Sclerotherapy is considered the treatment of choice for spider veins and small varicose veins. It is a proven procedure that has been in use since the 1930s. Spider veins are are small, dilated, visible, branching veins located on the legs and thighs. Factors that increase their presence include genetics, increasing age, female gender, pregnancy, obesity and prolonged standing or sitting. Sclerotherapy is considered to be a cosmetic procedure. The average cost depends on the size and number of veins treated.
Who is a candidate for sclerotherapy?
Healthy individuals with spider veins and small varicose veins are good candidates for sclerotherapy. Pregnancy and acute clotting disease are contra-indications. A clinical evaluation will be performed to determine if you are a good candidate.
How is sclerotherapy performed?
In preparation for the procedure, the affected area is cleaned and prepped while you lay on your back with your legs slightly elevated. A sclerosing solution is directly injected into the vein with a micro-needle. The solution irritates the lining of the vein resulting in inflammation that causes the vein to collapse and scar off. Ultimately, blood flow is re-directed to healthier veins and the affected vein is reabsorbed by the body and eventually fades away. The procedure takes less than one hour and has little to no discomfort.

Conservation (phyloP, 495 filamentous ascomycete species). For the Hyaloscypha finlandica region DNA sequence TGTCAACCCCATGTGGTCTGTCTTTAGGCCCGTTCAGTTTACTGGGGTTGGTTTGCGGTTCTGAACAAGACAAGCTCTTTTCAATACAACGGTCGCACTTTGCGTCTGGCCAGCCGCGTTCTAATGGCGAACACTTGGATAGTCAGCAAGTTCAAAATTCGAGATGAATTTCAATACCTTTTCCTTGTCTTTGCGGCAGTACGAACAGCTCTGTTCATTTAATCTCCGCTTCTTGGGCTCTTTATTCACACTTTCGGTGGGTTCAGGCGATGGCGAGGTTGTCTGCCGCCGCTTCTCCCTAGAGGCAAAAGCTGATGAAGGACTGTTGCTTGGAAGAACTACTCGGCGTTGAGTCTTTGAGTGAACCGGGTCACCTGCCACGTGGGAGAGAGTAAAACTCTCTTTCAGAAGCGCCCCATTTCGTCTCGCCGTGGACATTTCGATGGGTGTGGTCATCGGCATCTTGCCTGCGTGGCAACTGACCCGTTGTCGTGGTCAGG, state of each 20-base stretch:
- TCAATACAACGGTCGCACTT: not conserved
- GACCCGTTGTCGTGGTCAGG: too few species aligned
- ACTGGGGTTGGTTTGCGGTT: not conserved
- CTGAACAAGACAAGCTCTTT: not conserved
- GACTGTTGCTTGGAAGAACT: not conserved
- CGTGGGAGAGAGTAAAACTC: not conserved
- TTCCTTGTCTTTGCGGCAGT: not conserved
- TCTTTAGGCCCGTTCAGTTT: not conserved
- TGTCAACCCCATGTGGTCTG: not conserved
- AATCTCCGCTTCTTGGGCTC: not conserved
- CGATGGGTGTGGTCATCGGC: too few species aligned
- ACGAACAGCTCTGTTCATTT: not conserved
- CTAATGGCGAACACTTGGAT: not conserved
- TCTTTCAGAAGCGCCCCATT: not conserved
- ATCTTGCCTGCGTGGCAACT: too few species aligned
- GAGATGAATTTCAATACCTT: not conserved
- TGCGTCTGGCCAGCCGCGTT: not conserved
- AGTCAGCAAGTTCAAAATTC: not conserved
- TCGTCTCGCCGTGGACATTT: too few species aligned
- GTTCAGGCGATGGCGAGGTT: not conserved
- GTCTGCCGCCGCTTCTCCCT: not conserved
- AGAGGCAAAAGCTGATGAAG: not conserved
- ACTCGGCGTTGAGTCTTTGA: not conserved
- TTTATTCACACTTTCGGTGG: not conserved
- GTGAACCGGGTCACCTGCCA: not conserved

What to expect after sclerotherapy?
After the procedure, you will be advised to wear compression stockings for several weeks to maintain compression on the treated veins. You may return to normal activities right away but should avoid strenuous exercise for 2 weeks. Bruising and swelling may occur but typically fade after a couple of weeks. Results are usually seen about 3-6 weeks after the procedure. However, multiple treatments may be required to achieve optimal results. As with any procedure, there are associated risks. These include swelling, bruising, discoloration and deep vein thrombosis.